Let Curiosity Drive You: An Evening With Steve Sasson

Sasson spoke at the University of South Florida on Feb. 21, 2018, about perseverance, innovation, and how Kodak fumbled the launch of the digital camera.

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Like many great technological innovations of our time—tablet computers, Siri, Bluetooth headsets, and more—the digital camera can trace its roots to Star Trek.

Steve Sasson, who invented the first digital camera during his time working at Kodak, said growing up he and his peers learned about traditional photography and developing film, but that he “never liked handling film.”

“I watched Star Trek, and you never saw a piece of paper on the bridge of the Starship Enterprise. And that didn’t seem right to me that we should keep doing this,” Sasson, a recipient of the National Medal of Technology and Innovation, said. “I thought, ‘Boy, I could eliminate paper in handling film.”

And as he continued to pursue his interest in electronics, he began building out his ideas, collecting parts that neighbors threw out in his Brooklyn community.

“At that time, I expressed myself by building things. When I had an idea, I built it,” Sasson said. “The fact is that set a tone for me that carried right through my days at Kodak.”


With no budget and no real oversight to develop a digital camera prototype, Sasson again began scrounging for parts at Kodak. “I was just curious to build this thing,” he said.

Despite the novelty of his invention, Sasson said he faced a fair amount of resistance within the Kodak company. He faced both technical and cultural barriers to producing digital cameras for the broader population.

“Photography was really pretty good,” he said. “So if you are going to replace the technology with something new, you have to meet all the attributes of the existing technology and then exceed it.”

When he faced resistance at Kodak, Sasson said it was curiosity and a good sense of humor that kept him going, even while those above him questioned whether his invention would ever be successful. Those two traits, he said, are the most important qualities up-and-coming innovators and entrepreneurs can possess.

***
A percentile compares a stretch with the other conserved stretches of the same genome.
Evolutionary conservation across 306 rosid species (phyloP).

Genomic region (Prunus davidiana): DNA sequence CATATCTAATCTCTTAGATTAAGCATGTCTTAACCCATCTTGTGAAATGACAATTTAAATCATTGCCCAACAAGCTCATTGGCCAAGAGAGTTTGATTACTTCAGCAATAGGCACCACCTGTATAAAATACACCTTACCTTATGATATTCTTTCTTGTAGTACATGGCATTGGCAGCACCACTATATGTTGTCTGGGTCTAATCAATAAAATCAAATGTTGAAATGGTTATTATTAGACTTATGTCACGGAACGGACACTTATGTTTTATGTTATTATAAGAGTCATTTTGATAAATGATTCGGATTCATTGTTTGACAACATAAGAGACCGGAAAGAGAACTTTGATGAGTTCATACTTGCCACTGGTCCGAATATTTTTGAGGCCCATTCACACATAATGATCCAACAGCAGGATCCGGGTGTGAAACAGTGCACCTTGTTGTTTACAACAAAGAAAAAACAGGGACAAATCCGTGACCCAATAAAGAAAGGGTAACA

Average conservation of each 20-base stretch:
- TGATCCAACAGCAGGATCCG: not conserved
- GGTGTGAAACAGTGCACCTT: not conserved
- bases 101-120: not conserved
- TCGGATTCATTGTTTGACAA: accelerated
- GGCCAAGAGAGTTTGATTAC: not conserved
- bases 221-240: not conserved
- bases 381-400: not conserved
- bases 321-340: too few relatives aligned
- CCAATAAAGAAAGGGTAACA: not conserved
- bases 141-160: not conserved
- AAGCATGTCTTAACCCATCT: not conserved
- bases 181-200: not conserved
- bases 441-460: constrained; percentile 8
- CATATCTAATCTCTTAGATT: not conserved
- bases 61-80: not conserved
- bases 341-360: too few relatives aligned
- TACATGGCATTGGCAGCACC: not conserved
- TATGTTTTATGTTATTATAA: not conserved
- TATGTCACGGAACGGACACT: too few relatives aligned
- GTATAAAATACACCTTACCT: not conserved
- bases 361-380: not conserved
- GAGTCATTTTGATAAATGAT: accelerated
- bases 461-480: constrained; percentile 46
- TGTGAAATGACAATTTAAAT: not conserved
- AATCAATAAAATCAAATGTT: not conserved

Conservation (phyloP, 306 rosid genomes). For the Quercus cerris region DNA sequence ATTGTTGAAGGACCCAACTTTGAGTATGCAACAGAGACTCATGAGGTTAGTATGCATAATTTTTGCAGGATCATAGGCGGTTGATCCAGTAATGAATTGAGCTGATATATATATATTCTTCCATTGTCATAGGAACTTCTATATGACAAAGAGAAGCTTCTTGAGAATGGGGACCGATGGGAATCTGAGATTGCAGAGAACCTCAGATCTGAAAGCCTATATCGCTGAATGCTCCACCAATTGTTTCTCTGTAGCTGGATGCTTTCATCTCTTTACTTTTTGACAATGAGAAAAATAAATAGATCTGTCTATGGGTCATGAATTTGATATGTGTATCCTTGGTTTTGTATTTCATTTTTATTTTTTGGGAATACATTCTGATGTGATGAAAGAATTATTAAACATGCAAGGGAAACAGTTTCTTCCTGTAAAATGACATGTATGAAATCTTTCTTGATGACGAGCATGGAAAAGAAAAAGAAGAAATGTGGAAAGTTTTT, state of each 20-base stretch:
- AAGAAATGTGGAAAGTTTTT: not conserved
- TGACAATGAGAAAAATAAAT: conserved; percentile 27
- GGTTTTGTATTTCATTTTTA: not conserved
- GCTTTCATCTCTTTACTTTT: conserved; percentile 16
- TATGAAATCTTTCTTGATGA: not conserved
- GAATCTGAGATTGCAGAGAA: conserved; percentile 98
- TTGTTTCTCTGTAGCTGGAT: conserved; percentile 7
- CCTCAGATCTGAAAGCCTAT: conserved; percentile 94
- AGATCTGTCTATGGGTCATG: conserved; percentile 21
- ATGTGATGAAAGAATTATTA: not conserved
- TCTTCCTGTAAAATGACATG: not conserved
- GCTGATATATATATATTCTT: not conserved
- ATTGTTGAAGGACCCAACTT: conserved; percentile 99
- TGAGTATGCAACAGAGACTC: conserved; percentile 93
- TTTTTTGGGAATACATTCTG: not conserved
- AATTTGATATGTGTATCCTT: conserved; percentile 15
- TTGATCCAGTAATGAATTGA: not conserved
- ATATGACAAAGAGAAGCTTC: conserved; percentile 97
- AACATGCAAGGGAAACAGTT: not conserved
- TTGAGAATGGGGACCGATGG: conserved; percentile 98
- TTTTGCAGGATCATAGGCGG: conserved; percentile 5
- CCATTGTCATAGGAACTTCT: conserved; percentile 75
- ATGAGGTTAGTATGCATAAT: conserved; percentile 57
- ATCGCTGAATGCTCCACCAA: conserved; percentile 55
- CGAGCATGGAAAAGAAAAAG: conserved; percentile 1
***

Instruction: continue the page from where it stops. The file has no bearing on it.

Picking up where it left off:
“Quite frankly, curiosity will drive you, and a sense of humor will pick you up when you fail,” Sasson said. “And you will be doing that a lot.”

Sasson spent decades—and the majority of his career at Kodak—perfecting the prototype for the first digital camera. More than the technical skills he had from years of experimenting on his own and in school, Sasson said it was the “soft skills” he learned that helped him deal with pushback he received when he first tried to pitch his idea.

“I made just about every mistake there is … about trying to convince people that your idea may be worth pursuing, even though you don’t have enough data to support it at the moment, [and] that the idea you have is not an attack on the culture of the institution,” Sasson said. “It is very important how you relate as a human being. How patient you are with people, how persuasive you are with your idea goes a much longer way toward the initial acceptance. These are all the techniques you use to get your idea moving inside an enterprise.”

Despite apprehension from leaders within the company, Kodak continued to let Sasson further develop his prototype. By 1989, he and a colleague had developed a fully functional digital camera. At that time, he said, the struggle moved beyond a technical barrier and became a business and cultural barrier.

“Kodak invented most of what’s in the digital camera today. They knew this was coming,” he said. “We wanted to give the impression to the general public that digital photography is coming but we’ll let you know when it comes. I think that was one of their mistakes, thinking they could control it by knowing more about it than anybody else.”

The company attempted to bridge the gap in the early 1990s by creating the Kodak Photo CD—sort of a hybrid between analog and digital photography. Though the system ultimately failed for a variety of reasons, Sasson said it allowed him to continue working on digital photography within the company.

Kodak began trying to find niches, where people would be willing to spend more for a somewhat lower quality picture. Photojournalists, for example, would compromise on quality to be able to transfer photos more quickly, Sasson said.

Another opportunity presented itself when Apple approached Kodak in the early 1990s to develop a digital camera connected to computers. That collaboration produced the QuickTake 100. But Kodak was still hesitant about compromising its reputation as a film photography giant and only worked with Apple on the condition that Kodak’s name would not appear on the camera—and that it wouldn’t look like a real camera.

“We always thought if you gave the customer something with superior image quality they would appreciate it. And they did—until they got some more options,” Sasson said. “It turns out they were very happy with a few megapixels because they could see it right away, or they could transmit it to their friend, or they could post it to a social network. People’s value proposition changed with photography. Photography became a casual form of conversation rather than a moment in time. All of that changed and Kodak didn’t react to that. They did dip their toes in all of the right ponds. They just never went in.”

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